To seek to explain these galaxies’ low oxygen abundances, we need to consider the population’s other physical properties. As shown in Figure 9, the galaxies in our sample are all very blue; most—but not all—are also outliers in the galaxy color–magnitude diagram. In § 3.1, we discuss how this blueness can be attributed to the galaxies’ high specific star formation rates. Figure 2 shows that 40 out of 42 of the galaxies in our sample have disturbed morphologies suggestive of merging systems. Though some of the less-resolved galaxies in our sample may appear only slightly morphologically disturbed in the SDSS images, evidence suggests that, with higher resolution, these galaxies do in fact have unusual morphologies. In a Hubble Space Telescope study of local Lyman break galaxy (LBG) analogs, Overzier et al. (2008) found SDSSJ102613.97+4884458.9 (, leftmost image on the bottom row of Figure 2) to have a strongly asymmetric profile with several distinct knots of star formation. In a preliminary study of the most UV luminous galaxies, Hoopes et al. (2007) found that these high specific star formation rate LBG analogs are metal-poor by dex relative to other galaxies of similar stellar mass. Hoopes et al. and Overzier et al. suggest that the observed high specific star formation rates and low metallicities for these LBG analogs are related to the galaxy collisions that formed these objects. (See also Struck et al. 2008 for a discussion of so-called “delayed” galaxies, i.e., high star formation rate interacting galaxies which have apparently managed to retain most of their gas until .) In § 3.2, we show how a simple merger-induced gas inflow picture can account for an offset in metallicity, and we discuss possible shortcomings in this interpretation. The other two galaxies in the sample are undisturbed spiral galaxies, and while these are clearly very interesting objects, we have no explanation to offer for their extreme offsets from the mass–metallicity relation.
3.1. Star Formation Rates
Ellison et al. (2008a) have shown that galaxies with higher specific star formation rates at a given mass have preferentially lower metallicities. In Figure 10, we plot the specific star formation rate (SSFR) as a function of stellar mass for the SDSS star-forming galaxies. Most (but not all) of our low-metallicity outliers clearly have higher specific star formation rates than typical of the larger sample. We plot the specific star formation rates against the mass–metallicity residual from Tremonti et al. (2004) in Figure 11; generally speaking, aperture corrections for the specific star formation rate only matter at the low SSFR end. While our low-metallicity outliers do have higher-than-normal SSFRs, this relative difference alone is not enough to explain their low oxygen abundances.
3.2. Observed Metallicity of Merging Galaxies
As can be seen in Figure 2, most of galaxies in this sample are tidally interacting. Simulations have shown that galaxy major mergers are accompanied by starbursts and gas inflow from large galactocentric radii (e.g., Barnes & Hernquist, 1992; Mihos & Hernquist, 1996; Cox et al., 2006). Because typical spiral galaxies have metallicity gradients (Kennicutt et al., 2003), the inflowing gas will have a lower oxygen abundance than the native central gas. This suggests that perhaps our galaxies’ observed low metallicities are a consequence of large quantities of low-metallicity gas from large galactocentric radii are being transported into the central few kiloparsecs and diluting the metal-rich central gas.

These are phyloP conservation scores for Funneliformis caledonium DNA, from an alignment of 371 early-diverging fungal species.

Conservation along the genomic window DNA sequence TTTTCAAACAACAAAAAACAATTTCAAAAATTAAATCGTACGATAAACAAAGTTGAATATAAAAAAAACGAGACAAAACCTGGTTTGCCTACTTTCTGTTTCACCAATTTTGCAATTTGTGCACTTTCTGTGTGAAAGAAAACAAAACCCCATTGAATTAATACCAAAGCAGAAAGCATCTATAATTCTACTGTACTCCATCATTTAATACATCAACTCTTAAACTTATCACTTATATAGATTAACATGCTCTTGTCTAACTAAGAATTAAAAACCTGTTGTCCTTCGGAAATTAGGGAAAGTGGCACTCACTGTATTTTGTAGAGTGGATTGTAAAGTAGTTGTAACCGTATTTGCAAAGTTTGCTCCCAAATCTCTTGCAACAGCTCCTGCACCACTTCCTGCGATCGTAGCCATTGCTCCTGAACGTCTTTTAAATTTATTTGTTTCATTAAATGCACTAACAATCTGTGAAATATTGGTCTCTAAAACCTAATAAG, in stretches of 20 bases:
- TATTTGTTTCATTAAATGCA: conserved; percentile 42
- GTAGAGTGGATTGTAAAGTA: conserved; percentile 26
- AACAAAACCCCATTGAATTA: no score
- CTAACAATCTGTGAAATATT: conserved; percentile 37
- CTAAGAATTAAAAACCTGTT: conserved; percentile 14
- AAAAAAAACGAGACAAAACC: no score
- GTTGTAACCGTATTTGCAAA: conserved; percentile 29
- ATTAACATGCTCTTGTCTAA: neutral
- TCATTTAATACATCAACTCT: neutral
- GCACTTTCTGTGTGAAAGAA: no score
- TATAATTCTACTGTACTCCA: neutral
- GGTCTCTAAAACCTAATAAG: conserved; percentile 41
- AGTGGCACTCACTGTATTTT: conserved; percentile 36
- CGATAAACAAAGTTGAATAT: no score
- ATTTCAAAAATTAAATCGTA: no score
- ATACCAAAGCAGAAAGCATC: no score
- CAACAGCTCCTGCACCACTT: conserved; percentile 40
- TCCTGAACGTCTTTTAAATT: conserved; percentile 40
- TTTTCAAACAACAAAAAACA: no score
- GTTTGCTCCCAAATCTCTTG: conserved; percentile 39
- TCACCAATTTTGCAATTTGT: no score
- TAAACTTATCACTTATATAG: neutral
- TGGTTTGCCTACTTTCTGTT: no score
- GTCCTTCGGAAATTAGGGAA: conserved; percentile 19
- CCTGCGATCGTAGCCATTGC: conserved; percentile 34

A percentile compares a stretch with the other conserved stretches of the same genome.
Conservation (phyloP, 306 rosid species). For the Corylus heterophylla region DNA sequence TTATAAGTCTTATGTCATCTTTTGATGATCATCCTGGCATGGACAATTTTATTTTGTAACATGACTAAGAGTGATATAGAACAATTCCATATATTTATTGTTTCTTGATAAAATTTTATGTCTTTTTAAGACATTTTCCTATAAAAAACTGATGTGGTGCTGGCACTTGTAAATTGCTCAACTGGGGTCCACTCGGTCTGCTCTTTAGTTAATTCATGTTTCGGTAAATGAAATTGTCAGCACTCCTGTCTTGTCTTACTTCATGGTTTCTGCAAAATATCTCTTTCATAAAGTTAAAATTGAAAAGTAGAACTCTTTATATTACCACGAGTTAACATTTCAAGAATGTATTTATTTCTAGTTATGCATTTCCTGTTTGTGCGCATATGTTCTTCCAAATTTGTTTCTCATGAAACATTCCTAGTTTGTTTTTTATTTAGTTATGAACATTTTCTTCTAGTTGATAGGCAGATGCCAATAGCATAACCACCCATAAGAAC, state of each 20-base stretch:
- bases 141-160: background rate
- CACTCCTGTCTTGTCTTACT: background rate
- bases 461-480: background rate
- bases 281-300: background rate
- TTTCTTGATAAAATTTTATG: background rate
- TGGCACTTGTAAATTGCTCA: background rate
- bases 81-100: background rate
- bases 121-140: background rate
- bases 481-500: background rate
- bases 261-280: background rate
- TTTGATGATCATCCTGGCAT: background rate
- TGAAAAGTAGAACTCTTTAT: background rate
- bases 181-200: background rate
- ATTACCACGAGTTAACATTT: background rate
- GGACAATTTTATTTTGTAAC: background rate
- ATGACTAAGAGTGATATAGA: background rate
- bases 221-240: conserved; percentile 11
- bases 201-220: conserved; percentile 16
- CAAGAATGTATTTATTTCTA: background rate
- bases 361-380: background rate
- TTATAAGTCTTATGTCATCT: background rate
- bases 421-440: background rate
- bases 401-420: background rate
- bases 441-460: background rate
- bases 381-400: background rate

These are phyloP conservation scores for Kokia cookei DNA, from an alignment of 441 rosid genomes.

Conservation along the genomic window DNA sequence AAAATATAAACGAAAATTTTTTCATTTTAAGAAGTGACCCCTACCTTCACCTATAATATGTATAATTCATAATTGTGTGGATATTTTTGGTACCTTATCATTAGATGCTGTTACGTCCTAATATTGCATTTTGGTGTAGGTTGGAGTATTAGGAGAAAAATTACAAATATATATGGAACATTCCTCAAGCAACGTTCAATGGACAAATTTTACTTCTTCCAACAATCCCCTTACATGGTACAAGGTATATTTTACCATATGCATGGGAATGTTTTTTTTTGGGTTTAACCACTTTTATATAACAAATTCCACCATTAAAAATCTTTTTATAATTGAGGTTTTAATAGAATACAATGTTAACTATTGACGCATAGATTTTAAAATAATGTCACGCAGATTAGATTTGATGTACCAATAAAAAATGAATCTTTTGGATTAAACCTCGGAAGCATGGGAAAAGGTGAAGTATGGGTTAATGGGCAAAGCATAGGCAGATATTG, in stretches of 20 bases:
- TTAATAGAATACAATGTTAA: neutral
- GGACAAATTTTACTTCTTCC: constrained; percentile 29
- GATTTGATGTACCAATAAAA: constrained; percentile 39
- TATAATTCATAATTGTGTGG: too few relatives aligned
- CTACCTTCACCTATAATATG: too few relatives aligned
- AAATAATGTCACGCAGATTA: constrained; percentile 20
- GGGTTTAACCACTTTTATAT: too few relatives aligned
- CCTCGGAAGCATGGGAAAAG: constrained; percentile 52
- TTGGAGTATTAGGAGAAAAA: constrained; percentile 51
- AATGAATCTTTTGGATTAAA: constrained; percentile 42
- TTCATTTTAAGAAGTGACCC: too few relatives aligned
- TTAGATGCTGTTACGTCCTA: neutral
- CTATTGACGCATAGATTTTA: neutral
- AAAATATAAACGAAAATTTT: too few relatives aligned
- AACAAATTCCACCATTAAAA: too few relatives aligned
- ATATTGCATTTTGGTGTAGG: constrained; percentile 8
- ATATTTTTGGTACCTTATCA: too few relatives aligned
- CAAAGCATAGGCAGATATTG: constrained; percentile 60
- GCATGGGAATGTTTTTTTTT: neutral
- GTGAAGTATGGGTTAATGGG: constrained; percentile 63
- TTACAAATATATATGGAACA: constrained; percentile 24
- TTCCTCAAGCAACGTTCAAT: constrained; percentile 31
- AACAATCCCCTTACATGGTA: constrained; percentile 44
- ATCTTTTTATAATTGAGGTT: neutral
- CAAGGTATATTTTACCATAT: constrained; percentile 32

We can test this idea at the order of magnitude level to verify that it can give the observed oxygen abundance offsets of to dex (see, e.g., Fig. 7). The SDSS data measure the galaxies’ central oxygen abundances; we wish to know what the change in oxygen abundance would be if low-metallicity gas from larger radii were dumped into the central regions. If we assume that all of the gas out to some large radius was to participate in this inflow, then the lower abundance would be the same as if we simply measured the total oxygen abundance for the entire galaxy gas disk out to the radius . For reference, typical observed H i disks (e.g., Boomsma et al. 2008 in NGC 6946) have radii of kpc. We consider a model spiral galaxy with a gradient of of slope in units of dex per kiloparsec; is and is typically of order dex kpc (Zaritsky et al., 1994; van Zee et al., 1998; Kennicutt et al., 2003). We willl also assume that our model galaxy has a gas surface density that obeys a power-law relation with the radius such that . While a constant surface density () is a reasonable assumption at large radii (Wong & Blitz, 2002; Leroy et al., 2008), we will show that the calculated oxygen abundance dilution is not strongly dependent on the choice of this power-law slope. For notational simplicity, in this section only we will use O/H as shorthand for the more cumbersome .
Let be the mean O/H within an SDSS spectroscopic fiber of a spiral galaxy (i.e., within the central 3″ diameter). Formally,
where is the radius in kiloparsecs of the galaxy at a radius of 1.5″ (i.e., spanned by the 3″ SDSS fiber; this corresponds to kpc at ) and we are implicitly assuming the scale-height of the galaxy is roughly constant with radius. For radii , the oxygen abundance is , where is the oxygen abundance extrapolated to using the adopted the abundance gradient. We can now expand Equation (5) to find
Solving for the abundance, we find . The mean metallicity out to a radius is therefore
Hence the change in metallicity we would expect within an SDSS fiber diameter is . For an outer radius of kpc, an inner radius of kpc, an abundance gradient of dex kpc, and a flat radial gas-surface density distribution of , this leads to an oxygen abundance dilution of dex, which is in the range we observe for these low-metallicity outliers (see, e.g., Fig. 11).